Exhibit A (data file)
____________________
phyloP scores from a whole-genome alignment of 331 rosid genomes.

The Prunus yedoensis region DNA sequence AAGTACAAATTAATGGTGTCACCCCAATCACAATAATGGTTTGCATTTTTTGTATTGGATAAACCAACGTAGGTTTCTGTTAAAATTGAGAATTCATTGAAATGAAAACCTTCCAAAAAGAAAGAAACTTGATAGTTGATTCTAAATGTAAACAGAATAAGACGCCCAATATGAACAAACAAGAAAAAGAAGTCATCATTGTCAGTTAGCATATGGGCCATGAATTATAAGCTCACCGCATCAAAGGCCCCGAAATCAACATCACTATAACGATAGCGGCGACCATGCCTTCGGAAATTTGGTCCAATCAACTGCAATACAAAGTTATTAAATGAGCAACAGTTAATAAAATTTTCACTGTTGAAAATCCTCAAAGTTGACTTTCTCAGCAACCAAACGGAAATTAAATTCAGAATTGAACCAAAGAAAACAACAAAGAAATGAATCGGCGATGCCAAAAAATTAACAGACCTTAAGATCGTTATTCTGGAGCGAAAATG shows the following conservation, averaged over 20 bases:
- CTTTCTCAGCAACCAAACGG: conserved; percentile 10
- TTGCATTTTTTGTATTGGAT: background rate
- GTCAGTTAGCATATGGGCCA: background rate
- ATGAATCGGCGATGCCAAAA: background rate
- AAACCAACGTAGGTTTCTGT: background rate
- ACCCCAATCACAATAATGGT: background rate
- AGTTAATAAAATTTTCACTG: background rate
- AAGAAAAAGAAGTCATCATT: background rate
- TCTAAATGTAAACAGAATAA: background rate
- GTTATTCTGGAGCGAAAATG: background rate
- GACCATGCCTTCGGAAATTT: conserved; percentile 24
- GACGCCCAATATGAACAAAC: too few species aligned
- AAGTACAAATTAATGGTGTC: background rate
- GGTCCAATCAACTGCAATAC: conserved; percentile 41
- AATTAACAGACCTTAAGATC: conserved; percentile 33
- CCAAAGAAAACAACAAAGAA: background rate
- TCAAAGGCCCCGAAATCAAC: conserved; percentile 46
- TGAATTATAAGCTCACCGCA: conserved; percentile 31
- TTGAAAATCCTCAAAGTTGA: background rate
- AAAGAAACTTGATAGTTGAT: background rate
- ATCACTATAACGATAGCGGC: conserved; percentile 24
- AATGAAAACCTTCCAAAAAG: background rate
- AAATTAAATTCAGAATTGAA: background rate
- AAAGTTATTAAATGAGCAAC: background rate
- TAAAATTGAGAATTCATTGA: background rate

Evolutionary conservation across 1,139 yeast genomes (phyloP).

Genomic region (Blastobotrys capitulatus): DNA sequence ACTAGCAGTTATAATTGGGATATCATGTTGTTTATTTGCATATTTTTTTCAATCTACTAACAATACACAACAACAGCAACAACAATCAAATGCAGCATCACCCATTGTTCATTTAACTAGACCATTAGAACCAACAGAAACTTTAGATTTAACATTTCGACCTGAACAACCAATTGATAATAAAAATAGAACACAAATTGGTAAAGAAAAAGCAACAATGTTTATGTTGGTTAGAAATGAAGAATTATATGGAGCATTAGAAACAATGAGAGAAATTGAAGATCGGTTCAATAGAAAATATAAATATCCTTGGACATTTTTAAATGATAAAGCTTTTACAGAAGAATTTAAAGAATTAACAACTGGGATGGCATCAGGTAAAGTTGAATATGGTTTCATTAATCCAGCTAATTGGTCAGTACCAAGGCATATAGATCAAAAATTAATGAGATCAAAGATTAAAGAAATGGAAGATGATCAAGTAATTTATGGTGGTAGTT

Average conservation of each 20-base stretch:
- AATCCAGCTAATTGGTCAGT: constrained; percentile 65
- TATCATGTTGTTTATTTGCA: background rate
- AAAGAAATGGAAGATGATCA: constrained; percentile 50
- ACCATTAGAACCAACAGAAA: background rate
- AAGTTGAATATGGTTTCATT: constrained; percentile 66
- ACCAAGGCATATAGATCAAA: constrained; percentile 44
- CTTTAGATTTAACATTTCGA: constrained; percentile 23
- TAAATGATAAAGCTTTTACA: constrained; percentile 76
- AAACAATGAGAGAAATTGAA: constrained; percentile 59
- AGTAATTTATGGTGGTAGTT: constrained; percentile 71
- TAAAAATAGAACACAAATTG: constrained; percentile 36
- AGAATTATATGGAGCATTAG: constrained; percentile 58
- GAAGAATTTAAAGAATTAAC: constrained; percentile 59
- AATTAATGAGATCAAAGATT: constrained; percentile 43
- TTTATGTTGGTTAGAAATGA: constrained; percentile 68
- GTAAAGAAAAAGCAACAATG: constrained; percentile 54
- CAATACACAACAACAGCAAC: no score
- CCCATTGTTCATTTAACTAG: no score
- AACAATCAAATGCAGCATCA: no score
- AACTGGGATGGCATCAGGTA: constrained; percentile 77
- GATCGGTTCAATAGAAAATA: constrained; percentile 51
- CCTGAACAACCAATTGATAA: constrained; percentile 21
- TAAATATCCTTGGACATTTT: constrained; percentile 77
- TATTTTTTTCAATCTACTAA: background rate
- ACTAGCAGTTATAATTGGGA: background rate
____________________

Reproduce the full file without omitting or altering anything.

phyloP scores from a whole-genome alignment of 331 rosid genomes.

The Prunus yedoensis region DNA sequence AAGTACAAATTAATGGTGTCACCCCAATCACAATAATGGTTTGCATTTTTTGTATTGGATAAACCAACGTAGGTTTCTGTTAAAATTGAGAATTCATTGAAATGAAAACCTTCCAAAAAGAAAGAAACTTGATAGTTGATTCTAAATGTAAACAGAATAAGACGCCCAATATGAACAAACAAGAAAAAGAAGTCATCATTGTCAGTTAGCATATGGGCCATGAATTATAAGCTCACCGCATCAAAGGCCCCGAAATCAACATCACTATAACGATAGCGGCGACCATGCCTTCGGAAATTTGGTCCAATCAACTGCAATACAAAGTTATTAAATGAGCAACAGTTAATAAAATTTTCACTGTTGAAAATCCTCAAAGTTGACTTTCTCAGCAACCAAACGGAAATTAAATTCAGAATTGAACCAAAGAAAACAACAAAGAAATGAATCGGCGATGCCAAAAAATTAACAGACCTTAAGATCGTTATTCTGGAGCGAAAATG shows the following conservation, averaged over 20 bases:
- CTTTCTCAGCAACCAAACGG: conserved; percentile 10
- TTGCATTTTTTGTATTGGAT: background rate
- GTCAGTTAGCATATGGGCCA: background rate
- ATGAATCGGCGATGCCAAAA: background rate
- AAACCAACGTAGGTTTCTGT: background rate
- ACCCCAATCACAATAATGGT: background rate
- AGTTAATAAAATTTTCACTG: background rate
- AAGAAAAAGAAGTCATCATT: background rate
- TCTAAATGTAAACAGAATAA: background rate
- GTTATTCTGGAGCGAAAATG: background rate
- GACCATGCCTTCGGAAATTT: conserved; percentile 24
- GACGCCCAATATGAACAAAC: too few species aligned
- AAGTACAAATTAATGGTGTC: background rate
- GGTCCAATCAACTGCAATAC: conserved; percentile 41
- AATTAACAGACCTTAAGATC: conserved; percentile 33
- CCAAAGAAAACAACAAAGAA: background rate
- TCAAAGGCCCCGAAATCAAC: conserved; percentile 46
- TGAATTATAAGCTCACCGCA: conserved; percentile 31
- TTGAAAATCCTCAAAGTTGA: background rate
- AAAGAAACTTGATAGTTGAT: background rate
- ATCACTATAACGATAGCGGC: conserved; percentile 24
- AATGAAAACCTTCCAAAAAG: background rate
- AAATTAAATTCAGAATTGAA: background rate
- AAAGTTATTAAATGAGCAAC: background rate
- TAAAATTGAGAATTCATTGA: background rate

Evolutionary conservation across 1,139 yeast genomes (phyloP).

Genomic region (Blastobotrys capitulatus): DNA sequence ACTAGCAGTTATAATTGGGATATCATGTTGTTTATTTGCATATTTTTTTCAATCTACTAACAATACACAACAACAGCAACAACAATCAAATGCAGCATCACCCATTGTTCATTTAACTAGACCATTAGAACCAACAGAAACTTTAGATTTAACATTTCGACCTGAACAACCAATTGATAATAAAAATAGAACACAAATTGGTAAAGAAAAAGCAACAATGTTTATGTTGGTTAGAAATGAAGAATTATATGGAGCATTAGAAACAATGAGAGAAATTGAAGATCGGTTCAATAGAAAATATAAATATCCTTGGACATTTTTAAATGATAAAGCTTTTACAGAAGAATTTAAAGAATTAACAACTGGGATGGCATCAGGTAAAGTTGAATATGGTTTCATTAATCCAGCTAATTGGTCAGTACCAAGGCATATAGATCAAAAATTAATGAGATCAAAGATTAAAGAAATGGAAGATGATCAAGTAATTTATGGTGGTAGTT

Average conservation of each 20-base stretch:
- AATCCAGCTAATTGGTCAGT: constrained; percentile 65
- TATCATGTTGTTTATTTGCA: background rate
- AAAGAAATGGAAGATGATCA: constrained; percentile 50
- ACCATTAGAACCAACAGAAA: background rate
- AAGTTGAATATGGTTTCATT: constrained; percentile 66
- ACCAAGGCATATAGATCAAA: constrained; percentile 44
- CTTTAGATTTAACATTTCGA: constrained; percentile 23
- TAAATGATAAAGCTTTTACA: constrained; percentile 76
- AAACAATGAGAGAAATTGAA: constrained; percentile 59
- AGTAATTTATGGTGGTAGTT: constrained; percentile 71
- TAAAAATAGAACACAAATTG: constrained; percentile 36
- AGAATTATATGGAGCATTAG: constrained; percentile 58
- GAAGAATTTAAAGAATTAAC: constrained; percentile 59
- AATTAATGAGATCAAAGATT: constrained; percentile 43
- TTTATGTTGGTTAGAAATGA: constrained; percentile 68
- GTAAAGAAAAAGCAACAATG: constrained; percentile 54
- CAATACACAACAACAGCAAC: no score
- CCCATTGTTCATTTAACTAG: no score
- AACAATCAAATGCAGCATCA: no score
- AACTGGGATGGCATCAGGTA: constrained; percentile 77
- GATCGGTTCAATAGAAAATA: constrained; percentile 51
- CCTGAACAACCAATTGATAA: constrained; percentile 21
- TAAATATCCTTGGACATTTT: constrained; percentile 77
- TATTTTTTTCAATCTACTAA: background rate
- ACTAGCAGTTATAATTGGGA: background rate